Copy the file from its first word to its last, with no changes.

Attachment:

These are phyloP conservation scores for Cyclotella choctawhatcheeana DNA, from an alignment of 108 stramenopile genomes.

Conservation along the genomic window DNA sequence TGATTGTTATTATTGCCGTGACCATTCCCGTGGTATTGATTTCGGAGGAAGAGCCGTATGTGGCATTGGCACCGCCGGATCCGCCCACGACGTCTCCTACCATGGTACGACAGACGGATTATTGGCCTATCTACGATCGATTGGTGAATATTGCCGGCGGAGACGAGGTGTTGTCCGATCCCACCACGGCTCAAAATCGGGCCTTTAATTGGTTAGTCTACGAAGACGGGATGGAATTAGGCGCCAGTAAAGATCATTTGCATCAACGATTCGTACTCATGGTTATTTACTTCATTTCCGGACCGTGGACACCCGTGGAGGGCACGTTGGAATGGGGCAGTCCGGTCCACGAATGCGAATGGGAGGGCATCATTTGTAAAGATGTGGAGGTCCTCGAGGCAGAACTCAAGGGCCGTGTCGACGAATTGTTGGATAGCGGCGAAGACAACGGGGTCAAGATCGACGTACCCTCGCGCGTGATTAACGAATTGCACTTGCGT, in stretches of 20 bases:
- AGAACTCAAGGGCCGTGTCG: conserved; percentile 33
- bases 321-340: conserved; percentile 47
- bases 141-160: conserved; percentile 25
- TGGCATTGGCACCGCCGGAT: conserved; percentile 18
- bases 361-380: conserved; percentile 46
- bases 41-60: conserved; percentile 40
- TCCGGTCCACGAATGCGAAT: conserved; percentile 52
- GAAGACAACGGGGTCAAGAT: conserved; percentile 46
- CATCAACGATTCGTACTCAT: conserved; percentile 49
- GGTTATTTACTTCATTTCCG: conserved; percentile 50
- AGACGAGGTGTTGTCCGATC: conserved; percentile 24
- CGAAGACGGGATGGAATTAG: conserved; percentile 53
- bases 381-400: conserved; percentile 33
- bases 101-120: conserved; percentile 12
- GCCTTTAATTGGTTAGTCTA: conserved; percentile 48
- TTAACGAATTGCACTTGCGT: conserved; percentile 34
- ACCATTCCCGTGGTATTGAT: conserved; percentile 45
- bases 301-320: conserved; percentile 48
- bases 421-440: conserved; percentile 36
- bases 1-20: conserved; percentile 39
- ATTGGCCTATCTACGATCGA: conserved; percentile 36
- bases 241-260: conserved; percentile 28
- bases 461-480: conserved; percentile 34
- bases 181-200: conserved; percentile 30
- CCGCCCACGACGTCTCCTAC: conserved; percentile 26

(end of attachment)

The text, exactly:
These are phyloP conservation scores for Cyclotella choctawhatcheeana DNA, from an alignment of 108 stramenopile genomes.

Conservation along the genomic window DNA sequence TGATTGTTATTATTGCCGTGACCATTCCCGTGGTATTGATTTCGGAGGAAGAGCCGTATGTGGCATTGGCACCGCCGGATCCGCCCACGACGTCTCCTACCATGGTACGACAGACGGATTATTGGCCTATCTACGATCGATTGGTGAATATTGCCGGCGGAGACGAGGTGTTGTCCGATCCCACCACGGCTCAAAATCGGGCCTTTAATTGGTTAGTCTACGAAGACGGGATGGAATTAGGCGCCAGTAAAGATCATTTGCATCAACGATTCGTACTCATGGTTATTTACTTCATTTCCGGACCGTGGACACCCGTGGAGGGCACGTTGGAATGGGGCAGTCCGGTCCACGAATGCGAATGGGAGGGCATCATTTGTAAAGATGTGGAGGTCCTCGAGGCAGAACTCAAGGGCCGTGTCGACGAATTGTTGGATAGCGGCGAAGACAACGGGGTCAAGATCGACGTACCCTCGCGCGTGATTAACGAATTGCACTTGCGT, in stretches of 20 bases:
- AGAACTCAAGGGCCGTGTCG: conserved; percentile 33
- bases 321-340: conserved; percentile 47
- bases 141-160: conserved; percentile 25
- TGGCATTGGCACCGCCGGAT: conserved; percentile 18
- bases 361-380: conserved; percentile 46
- bases 41-60: conserved; percentile 40
- TCCGGTCCACGAATGCGAAT: conserved; percentile 52
- GAAGACAACGGGGTCAAGAT: conserved; percentile 46
- CATCAACGATTCGTACTCAT: conserved; percentile 49
- GGTTATTTACTTCATTTCCG: conserved; percentile 50
- AGACGAGGTGTTGTCCGATC: conserved; percentile 24
- CGAAGACGGGATGGAATTAG: conserved; percentile 53
- bases 381-400: conserved; percentile 33
- bases 101-120: conserved; percentile 12
- GCCTTTAATTGGTTAGTCTA: conserved; percentile 48
- TTAACGAATTGCACTTGCGT: conserved; percentile 34
- ACCATTCCCGTGGTATTGAT: conserved; percentile 45
- bases 301-320: conserved; percentile 48
- bases 421-440: conserved; percentile 36
- bases 1-20: conserved; percentile 39
- ATTGGCCTATCTACGATCGA: conserved; percentile 36
- bases 241-260: conserved; percentile 28
- bases 461-480: conserved; percentile 34
- bases 181-200: conserved; percentile 30
- CCGCCCACGACGTCTCCTAC: conserved; percentile 26